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BMW Ends Schnitzer, RBM Factory Team Partnerships

BMW ends Schnitzer, RBM factory team partnerships; RMG to lead M4 GT3 work…

Photo: BMW

BMW has adjusted its factory team roster with long-time partners Schnitzer Motorsport and RBM no longer having an involvement in the company’s racing activities from next year.

The Munich-based manufacturer has cited the end of the Class One regulations in the DTM as a leading factor in its move to reduce the number of factory-supported teams.

With the German-based series switching to GT3 regulations for 2021, BMW is no longer providing a works team presence there.

A statement from BMW read: “The collaboration with BMW Team RBM is ending, as there is no longer a classic works involvement in the new, customer racing-based DTM.

“The necessary realignment of the works-based team structure also means that the partnership with BMW Team Schnitzer will not be continued.”

Until Friday’s announcement, Schnitzer was working on the development of the new BMW M4 GT3 but that task will now be carried out by Team RMG, which is staying on.

The iconic Schnitzer squad is synonymous with BMW’s racing programs having operated its cars for just over half a century.

Its achievements include orchestrating BMW’s only outright 24 Hours of Le Mans victory in 1999 with the V12 LMR and winning various major touring car accolades including the European and World Touring Car Championships and the 24 Hours of Spa.

It also won the Nürburgring 24 with BMW during the event’s ongoing GT era in 2004, 2005 and 2010.

More recently Schnitzer has focused on GT racing after its role as a factory DTM team expired at the end of the 2016 season.

Schnitzer’s program last year focused on the Intercontinental GT Challenge powered by Pirelli, but for 2020 it was reassigned to concentrate on the M4 GT3’s development.

The team’s only race appearances this year came at the Nürburgring, where it finished second in the 24-hour race with a BMW M6 GT3 driven by Sheldon van der Linde, Martin Tomczyk, Jens Klingmann and Augusto Farfus.

“We very much regret that, given the changes in motorsport, it is no longer possible to continue the cooperation with BMW Motorsport,” said Schnitzer Motorsport team principal Herbert Schnitzer Jr.

“However, we obviously understand and respect the decision. We are proud that we Schnitzers have, together with BMW, shaped international motorsport for so many decades.

“It is a pleasure to look back on all the big successes we have enjoyed together in such a wide range of categories. We are also very proud to be a part of motorsport history at BMW.

“We would like to thank BMW Motorsport for this long, unique partnership. BMW was our life and our passion.”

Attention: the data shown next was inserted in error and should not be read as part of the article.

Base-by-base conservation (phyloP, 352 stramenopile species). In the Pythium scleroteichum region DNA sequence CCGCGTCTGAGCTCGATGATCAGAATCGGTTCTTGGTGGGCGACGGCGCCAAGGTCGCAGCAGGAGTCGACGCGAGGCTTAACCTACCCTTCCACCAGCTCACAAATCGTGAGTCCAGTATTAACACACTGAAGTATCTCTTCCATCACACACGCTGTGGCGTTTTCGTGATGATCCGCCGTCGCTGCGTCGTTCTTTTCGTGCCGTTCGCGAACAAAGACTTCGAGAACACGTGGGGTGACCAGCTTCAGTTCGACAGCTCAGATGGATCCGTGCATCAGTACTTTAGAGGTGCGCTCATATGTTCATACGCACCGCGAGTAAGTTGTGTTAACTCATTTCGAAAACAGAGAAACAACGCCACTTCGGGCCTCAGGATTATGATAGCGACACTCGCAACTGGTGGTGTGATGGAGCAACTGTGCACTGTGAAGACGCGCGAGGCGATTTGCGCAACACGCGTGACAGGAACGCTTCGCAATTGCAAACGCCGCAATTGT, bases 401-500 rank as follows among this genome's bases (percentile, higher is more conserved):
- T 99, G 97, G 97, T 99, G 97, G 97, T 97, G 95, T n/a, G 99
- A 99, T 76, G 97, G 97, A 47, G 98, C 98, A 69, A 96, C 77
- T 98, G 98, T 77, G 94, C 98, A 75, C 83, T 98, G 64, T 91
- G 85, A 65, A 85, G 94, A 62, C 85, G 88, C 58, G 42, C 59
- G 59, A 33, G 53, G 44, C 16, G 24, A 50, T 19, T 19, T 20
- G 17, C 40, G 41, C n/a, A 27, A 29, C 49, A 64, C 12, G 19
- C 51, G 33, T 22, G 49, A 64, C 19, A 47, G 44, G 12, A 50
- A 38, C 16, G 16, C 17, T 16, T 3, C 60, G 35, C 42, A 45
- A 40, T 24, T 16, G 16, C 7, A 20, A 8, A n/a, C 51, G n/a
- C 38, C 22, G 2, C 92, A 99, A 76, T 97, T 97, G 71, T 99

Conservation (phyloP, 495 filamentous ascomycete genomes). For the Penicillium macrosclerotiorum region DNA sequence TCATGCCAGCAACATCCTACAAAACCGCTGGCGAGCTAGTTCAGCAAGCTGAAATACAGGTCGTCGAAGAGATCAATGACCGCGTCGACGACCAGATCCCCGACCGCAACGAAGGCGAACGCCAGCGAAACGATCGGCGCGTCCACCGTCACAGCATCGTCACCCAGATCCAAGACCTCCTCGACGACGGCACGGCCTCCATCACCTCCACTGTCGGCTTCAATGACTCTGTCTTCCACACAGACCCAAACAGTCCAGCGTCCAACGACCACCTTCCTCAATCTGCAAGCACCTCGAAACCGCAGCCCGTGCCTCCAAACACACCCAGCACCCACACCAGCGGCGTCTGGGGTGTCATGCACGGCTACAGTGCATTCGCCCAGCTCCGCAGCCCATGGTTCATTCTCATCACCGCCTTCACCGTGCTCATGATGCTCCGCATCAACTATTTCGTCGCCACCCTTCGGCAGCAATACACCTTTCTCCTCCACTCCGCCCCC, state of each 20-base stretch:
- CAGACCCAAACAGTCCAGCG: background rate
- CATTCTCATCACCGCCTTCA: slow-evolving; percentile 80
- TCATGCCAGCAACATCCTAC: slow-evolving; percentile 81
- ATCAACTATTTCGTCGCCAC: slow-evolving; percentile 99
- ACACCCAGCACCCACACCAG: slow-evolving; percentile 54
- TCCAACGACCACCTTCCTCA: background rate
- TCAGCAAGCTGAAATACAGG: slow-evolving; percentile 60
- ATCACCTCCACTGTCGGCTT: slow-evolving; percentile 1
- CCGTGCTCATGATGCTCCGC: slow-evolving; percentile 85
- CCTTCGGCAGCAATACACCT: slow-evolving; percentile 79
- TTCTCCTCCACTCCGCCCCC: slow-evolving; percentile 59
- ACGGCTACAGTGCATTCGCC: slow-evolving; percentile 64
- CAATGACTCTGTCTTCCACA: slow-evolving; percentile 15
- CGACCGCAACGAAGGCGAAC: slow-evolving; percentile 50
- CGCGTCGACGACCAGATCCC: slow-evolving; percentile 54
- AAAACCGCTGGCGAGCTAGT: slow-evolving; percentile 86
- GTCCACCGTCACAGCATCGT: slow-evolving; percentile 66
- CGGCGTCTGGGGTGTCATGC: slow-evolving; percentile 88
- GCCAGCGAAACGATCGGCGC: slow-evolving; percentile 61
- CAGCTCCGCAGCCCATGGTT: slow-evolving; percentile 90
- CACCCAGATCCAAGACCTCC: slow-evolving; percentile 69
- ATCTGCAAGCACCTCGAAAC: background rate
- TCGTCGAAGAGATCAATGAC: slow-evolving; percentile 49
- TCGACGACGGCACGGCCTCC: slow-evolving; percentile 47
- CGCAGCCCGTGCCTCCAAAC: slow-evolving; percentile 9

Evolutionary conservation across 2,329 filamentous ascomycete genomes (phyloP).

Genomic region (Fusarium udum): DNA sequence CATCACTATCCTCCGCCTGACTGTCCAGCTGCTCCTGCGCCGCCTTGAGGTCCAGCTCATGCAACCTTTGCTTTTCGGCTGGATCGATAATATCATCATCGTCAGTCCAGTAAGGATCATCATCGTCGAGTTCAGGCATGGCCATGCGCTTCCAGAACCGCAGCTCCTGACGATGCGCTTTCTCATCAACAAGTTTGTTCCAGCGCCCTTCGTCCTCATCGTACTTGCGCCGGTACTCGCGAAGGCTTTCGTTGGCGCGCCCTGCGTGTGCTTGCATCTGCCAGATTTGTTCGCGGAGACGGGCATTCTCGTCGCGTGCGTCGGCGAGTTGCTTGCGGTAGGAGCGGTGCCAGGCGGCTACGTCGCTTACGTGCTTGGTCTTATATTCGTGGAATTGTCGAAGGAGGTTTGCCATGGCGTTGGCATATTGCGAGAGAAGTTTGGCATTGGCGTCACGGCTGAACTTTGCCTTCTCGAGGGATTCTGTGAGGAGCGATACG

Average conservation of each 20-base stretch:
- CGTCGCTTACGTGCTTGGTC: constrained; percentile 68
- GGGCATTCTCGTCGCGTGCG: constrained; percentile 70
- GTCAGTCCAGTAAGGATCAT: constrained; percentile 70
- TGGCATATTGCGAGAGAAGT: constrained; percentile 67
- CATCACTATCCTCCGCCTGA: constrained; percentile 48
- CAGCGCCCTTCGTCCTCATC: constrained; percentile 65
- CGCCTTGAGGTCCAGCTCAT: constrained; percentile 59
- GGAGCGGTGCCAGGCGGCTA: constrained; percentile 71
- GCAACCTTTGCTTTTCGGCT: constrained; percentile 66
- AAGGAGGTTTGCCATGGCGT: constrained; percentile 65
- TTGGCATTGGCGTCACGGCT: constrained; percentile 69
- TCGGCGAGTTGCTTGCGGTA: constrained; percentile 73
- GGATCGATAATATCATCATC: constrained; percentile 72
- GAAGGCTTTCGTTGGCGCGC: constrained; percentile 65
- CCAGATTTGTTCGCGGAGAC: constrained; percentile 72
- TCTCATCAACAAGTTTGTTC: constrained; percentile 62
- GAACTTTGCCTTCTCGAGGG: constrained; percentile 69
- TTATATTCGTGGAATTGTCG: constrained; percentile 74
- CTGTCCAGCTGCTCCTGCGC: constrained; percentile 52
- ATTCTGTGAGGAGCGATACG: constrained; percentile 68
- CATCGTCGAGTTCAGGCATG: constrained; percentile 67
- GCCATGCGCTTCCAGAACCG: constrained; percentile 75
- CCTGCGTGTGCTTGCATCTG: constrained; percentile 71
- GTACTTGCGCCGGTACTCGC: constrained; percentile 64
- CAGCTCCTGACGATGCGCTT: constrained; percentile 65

RBM has also held a long association with BMW, becoming an official works team at the beginning of 2006 after sealing the first of three consecutive FIA World Touring Car Championship titles with Andy Priaulx.

It was named as part of BMW’s lineup for the brand’s return to the DTM in 2012 and maintained its presence there until the end of this year.

Its team principal Bart Mampaey expressed interest in finding new racing opportunities for RBM in the future, following its exit from the BMW factory setup.

“It is a great shame, but we respect the fact that BMW Motorsport is unable to continue the collaboration with us as a works team,” he said.

“I would like to thank BMW for the fantastic partnership, which we have enjoyed for 25 long years.

“BMW has always been at our side, from the very beginning to the final curtain in the DTM, and our relationship will remain a strong one, even if we are no longer a works team.

“Times are changing and we are all facing a challenging future.

“At RBM, we will initially reduce our racing activities. However, that does not mean this is the end of our motorsport chapter. We want to continue in motor racing and see what options arise.

“I also think that we can apply the values and skills that we have at RBM in other industries outside motorsport. They always say: when one door closes, another one opens. So I am very excited to see what opportunities come our way in the future.”

RMG is the only one of the three original BMW DTM outfits from 2012 still a part of the manufacturer’s plans.

Its team principal Stefan Reinhold said it will be “very exciting” to help develop the M4 GT3, which is expected to debut next year ahead of its full customer rollout in 2022.

“We are very much looking forward to our new role as development team for the BMW M4 GT3, and thank BMW Motorsport for the faith it has placed in us,” he said.

“The BMW M4 GT3 is the new flagship of BMW Motorsport, and we will do our bit to make it another successful BMW.

“For us as racers and technicians, it is very exciting to be closely involved in the development of a race car. We will now apply all our know-how and skills to this project.”

Daniel Lloyd is a UK-based reporter for Sportscar365, covering the FIA World Endurance Championship, Fanatec GT World Challenge Europe powered by AWS and the IMSA WeatherTech SportsCar Championship, among other series.

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